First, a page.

It’s senior management’s responsibility to develop your company’s core positioning message, and the responsibility of the sales force to take convey that message consistently out in the marketplace, thus strengthening the company’s brand. Otherwise you risk making the same mistake as a technology company I consulted with. While some reps sold strategic technology solutions, hardware and consulting to senior executives, others were more comfortable selling tactical hardware-only solutions to lower level individuals. This unintended strategy meant the company was selling two different messages, damaging its brand.
4. Create realistic account bases: Salespeople want the solar system for their territory, while senior management would prefer they focus on the eastern half of Elm Street.
Remember my client who was going to promote the wrong guy because of disparate territories? A good sales manager must be familiar with the geography and accounts into which the company is selling so that they get distributed equitably – all the while fighting off the constant toadying of salespeople coveting plumb assignments.
A sales manager with the best interests of the company in mind must not allow salespeople too many opportunities to cherry-pick – and at the same time, needs to work against corporate America’s unfortunate tendency to penalize successful, hardworking salespeople by cutting their territories or raising their quotas excessively. In short, one more internal obstacle to navigate.
5. Provide the sales force with market and competitive data and qualified leads: It frustrates me no end to see highly paid salespeople sitting at their desks paging through a manufacturer’s guide in search of prospects. That is just plain crazy, and a horrible waste of the salesperson’s time.
It is the responsibility of the selling company and the sales manager to provide reasonably qualified leads – an easier task today with so many sources of information. Sales managers also must take responsibility for arming the sales force with good information about competitors. How else can we justify telling salespeople that, in order for them to win, they have to be able to make a competitor lose?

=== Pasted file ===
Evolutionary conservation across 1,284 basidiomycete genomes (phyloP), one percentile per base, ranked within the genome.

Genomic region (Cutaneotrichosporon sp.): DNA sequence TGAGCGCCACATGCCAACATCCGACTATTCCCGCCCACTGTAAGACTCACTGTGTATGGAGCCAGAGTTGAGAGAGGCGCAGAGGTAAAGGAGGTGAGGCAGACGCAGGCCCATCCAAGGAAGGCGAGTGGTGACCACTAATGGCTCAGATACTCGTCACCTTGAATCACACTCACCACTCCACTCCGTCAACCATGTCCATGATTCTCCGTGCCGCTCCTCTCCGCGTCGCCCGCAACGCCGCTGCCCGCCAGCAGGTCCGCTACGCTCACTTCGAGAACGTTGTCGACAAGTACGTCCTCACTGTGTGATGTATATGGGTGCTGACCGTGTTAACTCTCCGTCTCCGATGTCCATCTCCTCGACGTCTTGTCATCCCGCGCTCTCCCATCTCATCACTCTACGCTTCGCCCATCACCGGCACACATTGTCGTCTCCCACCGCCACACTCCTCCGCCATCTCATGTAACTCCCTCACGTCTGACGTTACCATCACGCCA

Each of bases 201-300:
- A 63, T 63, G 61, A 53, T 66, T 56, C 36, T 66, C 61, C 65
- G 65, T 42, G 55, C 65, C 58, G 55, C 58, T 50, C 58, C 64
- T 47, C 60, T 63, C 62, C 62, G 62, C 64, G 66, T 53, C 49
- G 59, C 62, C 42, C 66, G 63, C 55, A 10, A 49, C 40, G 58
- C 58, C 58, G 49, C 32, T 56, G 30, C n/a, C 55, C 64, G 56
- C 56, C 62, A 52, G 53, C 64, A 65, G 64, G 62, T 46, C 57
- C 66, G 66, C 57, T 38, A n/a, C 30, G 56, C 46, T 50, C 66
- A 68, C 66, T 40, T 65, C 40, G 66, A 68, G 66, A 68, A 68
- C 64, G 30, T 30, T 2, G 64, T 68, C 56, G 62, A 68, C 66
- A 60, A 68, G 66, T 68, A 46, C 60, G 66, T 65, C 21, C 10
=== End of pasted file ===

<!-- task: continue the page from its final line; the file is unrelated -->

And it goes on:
6. Be a conduit for best practices: One of selling’s dirty little secrets is that even salespeople on the same team are not naturally disposed to help one another. They’re driven more by recognition than by financial reward.
When Mary cracks the code on selling a particular solution or acing out a wily competitor, she’s likely to share at most only part of what worked. Again, there’s no malice; it’s not even conscious. It’s just the nature of salespeople: They want to win, and that’s always just a little harder when their peers are as successful as they are.
A good sales manager can work closely with salespeople to extract and share best practices. One way is to hold monthly best-practices meetings, with salespeople required to contribute to the discussion in an environment that is at once friendly and competitive, giving salespeople recognition for their contributions.
7. Take responsibility for mentoring and personal development: When you promote a salesperson to manager, evaluate closely that person’s skills and attributes. Does he or she have what it takes to mentor others?
Too often superstars promoted to manager don’t mentor or coach at all – they simply take over the sale. The consummate manager is able to draw out a salesperson’s own ability to develop and execute the strategy – and repeats that to ensure the entire sales force implements the same process.
Jerry Stapleton is president of The IBS Group, a large-account sales consulting firm based in Brookfield.
May 1998 Small Business Times, Milwaukee